The liquidation of construction and facilities management giant Carillion has been occupying headlines this week with significant focus on the impact to public services including key infrastructure projects and everyday services in schools, hospitals and prisons.

The impact on the wider economy will be huge and will be felt in the coming weeks and months. It is reported that 30,000 businesses throughout the supply chain are likely to be hit with massive losses as a result of Carillion’s collapse.

Initial projections suggest that creditors (those owed money by Carillion) might see less than 1p of every pound they are owed and even that will not be paid for some significant time. This will cause contractions throughout the supply chain, as suppliers begin to tighten credit to protect their core interests, which in turn makes cash-flow much more difficult for other traders in the construction industry and further afield.

The reality is that even businesses not immediately struck by Carillion’s downfall will likely suffer from bad debt, increased costs and shortened credit terms. Unfortunately redundancies and insolvency are significant risks which the wider industry now face.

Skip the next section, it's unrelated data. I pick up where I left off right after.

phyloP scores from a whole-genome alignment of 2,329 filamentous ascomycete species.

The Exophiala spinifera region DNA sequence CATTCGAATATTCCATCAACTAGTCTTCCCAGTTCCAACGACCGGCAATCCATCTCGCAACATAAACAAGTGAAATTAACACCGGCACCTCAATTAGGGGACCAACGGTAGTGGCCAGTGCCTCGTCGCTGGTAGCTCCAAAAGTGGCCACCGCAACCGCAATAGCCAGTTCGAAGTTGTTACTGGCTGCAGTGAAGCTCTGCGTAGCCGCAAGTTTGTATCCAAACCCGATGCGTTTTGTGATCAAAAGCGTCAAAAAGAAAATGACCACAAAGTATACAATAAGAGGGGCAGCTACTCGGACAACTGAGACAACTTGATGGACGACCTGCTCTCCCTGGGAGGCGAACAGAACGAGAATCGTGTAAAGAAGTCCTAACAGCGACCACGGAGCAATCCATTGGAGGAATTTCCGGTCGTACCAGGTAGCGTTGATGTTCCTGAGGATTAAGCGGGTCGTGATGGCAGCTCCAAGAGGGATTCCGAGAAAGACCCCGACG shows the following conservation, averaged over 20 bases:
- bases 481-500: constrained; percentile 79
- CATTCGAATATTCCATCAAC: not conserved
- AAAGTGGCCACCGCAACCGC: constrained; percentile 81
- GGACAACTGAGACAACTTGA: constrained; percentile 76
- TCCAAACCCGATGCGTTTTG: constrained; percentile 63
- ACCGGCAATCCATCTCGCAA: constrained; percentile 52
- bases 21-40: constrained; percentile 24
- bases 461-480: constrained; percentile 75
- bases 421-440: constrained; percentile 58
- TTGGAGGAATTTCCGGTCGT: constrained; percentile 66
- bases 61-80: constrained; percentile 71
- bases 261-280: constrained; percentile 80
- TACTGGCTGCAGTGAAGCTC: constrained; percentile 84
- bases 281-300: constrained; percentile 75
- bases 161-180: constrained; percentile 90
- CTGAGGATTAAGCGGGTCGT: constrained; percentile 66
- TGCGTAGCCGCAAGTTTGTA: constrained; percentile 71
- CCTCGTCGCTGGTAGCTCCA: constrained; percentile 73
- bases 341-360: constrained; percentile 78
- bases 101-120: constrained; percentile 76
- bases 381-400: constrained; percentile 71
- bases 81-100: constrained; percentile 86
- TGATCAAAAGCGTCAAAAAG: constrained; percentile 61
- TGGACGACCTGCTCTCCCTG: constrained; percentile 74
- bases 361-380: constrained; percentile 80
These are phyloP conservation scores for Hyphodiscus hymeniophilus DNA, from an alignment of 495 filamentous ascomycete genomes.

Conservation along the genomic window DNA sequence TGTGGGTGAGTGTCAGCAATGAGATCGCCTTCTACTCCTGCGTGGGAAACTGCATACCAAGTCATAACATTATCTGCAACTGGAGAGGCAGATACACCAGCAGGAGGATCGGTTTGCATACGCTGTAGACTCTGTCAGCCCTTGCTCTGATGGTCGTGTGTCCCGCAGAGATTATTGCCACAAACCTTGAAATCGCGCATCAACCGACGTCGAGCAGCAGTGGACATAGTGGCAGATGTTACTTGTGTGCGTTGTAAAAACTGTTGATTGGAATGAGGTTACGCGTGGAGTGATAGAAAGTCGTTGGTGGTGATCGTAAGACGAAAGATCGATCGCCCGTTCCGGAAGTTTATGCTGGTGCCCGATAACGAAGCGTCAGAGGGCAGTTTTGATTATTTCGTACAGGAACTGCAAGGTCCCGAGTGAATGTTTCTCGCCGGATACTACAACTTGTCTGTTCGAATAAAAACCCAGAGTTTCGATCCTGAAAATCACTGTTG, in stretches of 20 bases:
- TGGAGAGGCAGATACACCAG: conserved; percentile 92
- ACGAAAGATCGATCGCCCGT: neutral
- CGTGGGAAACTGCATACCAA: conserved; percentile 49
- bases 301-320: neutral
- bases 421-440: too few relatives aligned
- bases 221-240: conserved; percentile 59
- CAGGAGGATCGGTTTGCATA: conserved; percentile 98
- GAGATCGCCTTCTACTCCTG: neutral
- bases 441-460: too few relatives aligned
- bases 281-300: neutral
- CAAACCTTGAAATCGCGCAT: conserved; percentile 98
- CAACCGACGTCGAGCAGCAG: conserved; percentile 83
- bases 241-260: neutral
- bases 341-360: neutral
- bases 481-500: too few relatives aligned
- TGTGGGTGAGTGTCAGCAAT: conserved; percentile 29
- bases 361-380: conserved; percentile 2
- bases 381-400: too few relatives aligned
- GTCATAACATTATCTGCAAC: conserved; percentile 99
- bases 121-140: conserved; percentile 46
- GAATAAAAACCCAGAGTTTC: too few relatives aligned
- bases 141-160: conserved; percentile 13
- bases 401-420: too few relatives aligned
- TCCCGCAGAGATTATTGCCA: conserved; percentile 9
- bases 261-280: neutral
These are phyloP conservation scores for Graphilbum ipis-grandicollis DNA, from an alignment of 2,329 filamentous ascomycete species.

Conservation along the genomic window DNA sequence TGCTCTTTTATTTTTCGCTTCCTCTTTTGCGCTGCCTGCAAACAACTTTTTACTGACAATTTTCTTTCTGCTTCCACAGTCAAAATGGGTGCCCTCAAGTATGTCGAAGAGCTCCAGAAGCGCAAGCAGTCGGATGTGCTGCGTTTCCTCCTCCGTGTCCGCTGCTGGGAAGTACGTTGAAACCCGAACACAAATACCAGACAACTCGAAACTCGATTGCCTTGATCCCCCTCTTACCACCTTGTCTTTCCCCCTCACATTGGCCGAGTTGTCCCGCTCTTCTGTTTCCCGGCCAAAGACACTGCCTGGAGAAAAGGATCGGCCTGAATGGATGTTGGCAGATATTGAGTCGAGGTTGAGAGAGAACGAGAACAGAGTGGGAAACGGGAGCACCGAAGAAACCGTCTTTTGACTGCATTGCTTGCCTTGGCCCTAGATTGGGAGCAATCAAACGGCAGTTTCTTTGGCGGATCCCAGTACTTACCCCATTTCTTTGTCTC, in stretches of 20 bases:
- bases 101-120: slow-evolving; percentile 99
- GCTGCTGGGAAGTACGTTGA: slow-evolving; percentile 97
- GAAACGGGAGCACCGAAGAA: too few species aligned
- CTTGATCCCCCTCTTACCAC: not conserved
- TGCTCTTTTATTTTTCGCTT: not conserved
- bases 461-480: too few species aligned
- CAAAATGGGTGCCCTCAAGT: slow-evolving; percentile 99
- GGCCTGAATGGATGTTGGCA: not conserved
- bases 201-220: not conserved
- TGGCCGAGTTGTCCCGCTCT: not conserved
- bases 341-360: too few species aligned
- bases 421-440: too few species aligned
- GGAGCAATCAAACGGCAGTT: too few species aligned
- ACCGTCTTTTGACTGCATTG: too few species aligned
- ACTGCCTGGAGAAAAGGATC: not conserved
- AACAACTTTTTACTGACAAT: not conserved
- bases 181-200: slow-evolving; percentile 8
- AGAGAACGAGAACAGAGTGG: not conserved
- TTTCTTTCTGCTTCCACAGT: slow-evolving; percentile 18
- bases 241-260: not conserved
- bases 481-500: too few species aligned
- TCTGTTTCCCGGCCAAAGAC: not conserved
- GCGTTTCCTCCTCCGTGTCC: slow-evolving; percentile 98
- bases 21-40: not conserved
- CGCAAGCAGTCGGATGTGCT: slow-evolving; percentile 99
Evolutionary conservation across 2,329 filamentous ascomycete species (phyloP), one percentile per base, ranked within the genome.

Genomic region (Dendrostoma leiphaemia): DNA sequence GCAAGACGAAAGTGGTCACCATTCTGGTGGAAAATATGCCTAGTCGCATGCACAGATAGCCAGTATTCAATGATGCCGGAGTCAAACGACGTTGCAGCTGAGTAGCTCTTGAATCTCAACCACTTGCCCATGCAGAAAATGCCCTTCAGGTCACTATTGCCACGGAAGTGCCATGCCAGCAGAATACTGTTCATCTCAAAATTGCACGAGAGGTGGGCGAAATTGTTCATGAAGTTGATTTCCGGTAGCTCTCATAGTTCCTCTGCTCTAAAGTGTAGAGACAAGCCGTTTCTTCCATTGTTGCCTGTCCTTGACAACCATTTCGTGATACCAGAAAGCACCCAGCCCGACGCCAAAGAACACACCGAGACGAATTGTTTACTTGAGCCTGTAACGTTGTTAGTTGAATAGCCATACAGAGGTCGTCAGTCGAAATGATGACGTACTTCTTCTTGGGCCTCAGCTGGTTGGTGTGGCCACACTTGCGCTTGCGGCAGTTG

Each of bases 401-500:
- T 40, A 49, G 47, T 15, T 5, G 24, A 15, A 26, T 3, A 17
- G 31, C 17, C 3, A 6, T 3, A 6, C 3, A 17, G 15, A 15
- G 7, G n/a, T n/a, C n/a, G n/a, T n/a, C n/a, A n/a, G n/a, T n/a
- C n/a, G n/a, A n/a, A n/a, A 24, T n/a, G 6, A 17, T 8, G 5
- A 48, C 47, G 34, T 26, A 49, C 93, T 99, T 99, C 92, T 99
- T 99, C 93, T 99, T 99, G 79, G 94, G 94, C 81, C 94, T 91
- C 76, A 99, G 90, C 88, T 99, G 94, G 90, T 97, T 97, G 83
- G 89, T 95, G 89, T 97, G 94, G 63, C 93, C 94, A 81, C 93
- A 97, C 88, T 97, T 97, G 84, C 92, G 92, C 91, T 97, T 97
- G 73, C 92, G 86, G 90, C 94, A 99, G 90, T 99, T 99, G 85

Of course amongst any uncertainty there are also opportunities. Financially stable businesses will have the chance to pick up new and ongoing projects as a result of turmoil in the sector. Companies that act swiftly to deal with financial risks may be able to ring-fence their core and most profitable work to ensure the sustainability of their businesses.

The government has published advice for those affected directly by the Carillion collapse.

Russell-Cooke has insolvency and construction law experts on hand to assist. We help creditors looking to recover money due or assets held by companies in financial distress as well as businesses facing financial difficulty who need advice on restructuring and insolvency options.